An operation with a Twist

Eamon Cargo, Butterfield Market Watch

On Wednesday, 21 September, 2011, the Federal Reserve announced a slightly different plan called Operation Twist, which involves selling approximately $400 billion in short-term Treasuries to purchase a similar amount of mid to long-term Treasury bonds. The operation will commence in October and will be ending around June 2012.

While it will not increase the amount of money that is in the economy, it will have an impact on keeping longer term bond yields lower for an extended period of time. At the same time, the selling of the shorter term securities will have little impact since the Federal Reserve Chairman Ben Bernanke has stated that the Federal Reserve is committed to keeping the Fed Funds target rate at zero to .25 per cent until mid-2013 at the earliest.

There is an old saying on Wall Street: “Don’t fight the Fed”. If the Federal Reserve announces they are going to take market action to lower interest rates, it means that it will most likely happen. You would not want to be taking the other side of the bet that the Federal Reserve cannot pull it off.

Because of the announcement, investors saw the 10-year US Treasury hit an intraday low yield of 1.695 per cent on 22 September from a high of 3.18 per cent on 1 July. The five-year US Treasury fared the same, hitting an historical low yield of 1.015 per cent on 28 September from 1.58 per cent on 28 June.

What are the positive effects of a decrease in interest rates?

The anticipated positive effects will be to push interest rates down on almost everything from mortgages to business loans. The intention is to entice consumers to borrow and spend more money. In effect this has worked for mortgages rates. As of 6 October, 2011, an average rate for a 30-year fixed rate mortgage hit an all-time low of 3.94 per cent.

What are the negative effects of a decrease in interest rates?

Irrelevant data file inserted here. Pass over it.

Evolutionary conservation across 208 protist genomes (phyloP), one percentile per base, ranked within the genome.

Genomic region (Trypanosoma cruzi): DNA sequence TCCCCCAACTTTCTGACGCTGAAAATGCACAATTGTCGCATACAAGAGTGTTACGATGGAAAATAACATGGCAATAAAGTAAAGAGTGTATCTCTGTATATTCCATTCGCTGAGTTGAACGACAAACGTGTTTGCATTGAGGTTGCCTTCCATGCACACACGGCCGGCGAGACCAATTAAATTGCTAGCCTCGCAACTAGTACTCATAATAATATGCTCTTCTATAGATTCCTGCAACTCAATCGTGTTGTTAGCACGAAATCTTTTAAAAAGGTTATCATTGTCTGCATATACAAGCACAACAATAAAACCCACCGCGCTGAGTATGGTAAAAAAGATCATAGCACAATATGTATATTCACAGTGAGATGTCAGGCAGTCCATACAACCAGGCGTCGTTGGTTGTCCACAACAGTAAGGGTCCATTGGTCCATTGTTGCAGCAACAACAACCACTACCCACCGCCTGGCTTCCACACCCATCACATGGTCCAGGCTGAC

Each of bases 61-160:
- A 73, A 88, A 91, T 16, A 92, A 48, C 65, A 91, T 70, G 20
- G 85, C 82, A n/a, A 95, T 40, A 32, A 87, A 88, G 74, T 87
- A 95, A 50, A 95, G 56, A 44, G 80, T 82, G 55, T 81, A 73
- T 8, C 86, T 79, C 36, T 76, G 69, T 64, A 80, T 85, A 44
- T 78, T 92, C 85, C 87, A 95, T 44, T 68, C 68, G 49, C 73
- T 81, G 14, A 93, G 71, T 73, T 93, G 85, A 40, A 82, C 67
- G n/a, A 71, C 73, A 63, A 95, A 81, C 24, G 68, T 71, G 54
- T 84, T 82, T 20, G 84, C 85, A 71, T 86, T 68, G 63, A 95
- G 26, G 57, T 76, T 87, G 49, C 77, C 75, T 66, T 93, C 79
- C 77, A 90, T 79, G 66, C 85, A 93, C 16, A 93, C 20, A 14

Typically banks will borrow short and lend long. What this means is that they will take overnight deposits and buy treasuries or loan out a portion of the money to individuals or businesses. In the example of banks buying treasuries, they will purchase securities with several years to maturity. The problem with interest rates so low is that there is little to no incentive to take on the risk of purchasing two year treasuries yielding 0.18 per cent.

The only other option is to loan out the money to individuals or corporations. The issue is that banks are having a difficult time finding qualified willing borrowers. Since 2008 there has been a mass movement for people and businesses to de-leverage so the pool of people or organisations that are willing to borrow or qualifies has greatly diminished.

Here is the twist.

The Federal Reserve’s actions are now hurting the return to net savers. It is causing a disincentive to the saver by punishing them with such paltry yields. With interest rates at historic lows, why would an investor want to purchase 10-year US government debt and lock in an interest rate of 1.695 per cent a year? Such low interest rates will most certainly provide a negative return when factoring in inflation.

What to do as a saver?

As a saver and investor, it would be wise to build up a large position in cash. Any money that will not be needed for several years could be used to slowly ladder into five-year CDs or gradually dollar cost average into stocks or ETFs (Exchange Traded Funds) that have reasonable yields. Many ETFs including DIA and SPY have yields above 2 per cent. Even consumer staples (XLP) and utility (XLU) ETFs should result in healthy yields of 2.6 to 4.0 per cent.

Disclaimer: The views expressed 
are the opinions of the writer and 
whilst believed reliable may differ 
from the views of Butterfield Bank (Cayman) Limited. The Bank accepts 
no liability for errors or actions taken 
on the basis of this information.

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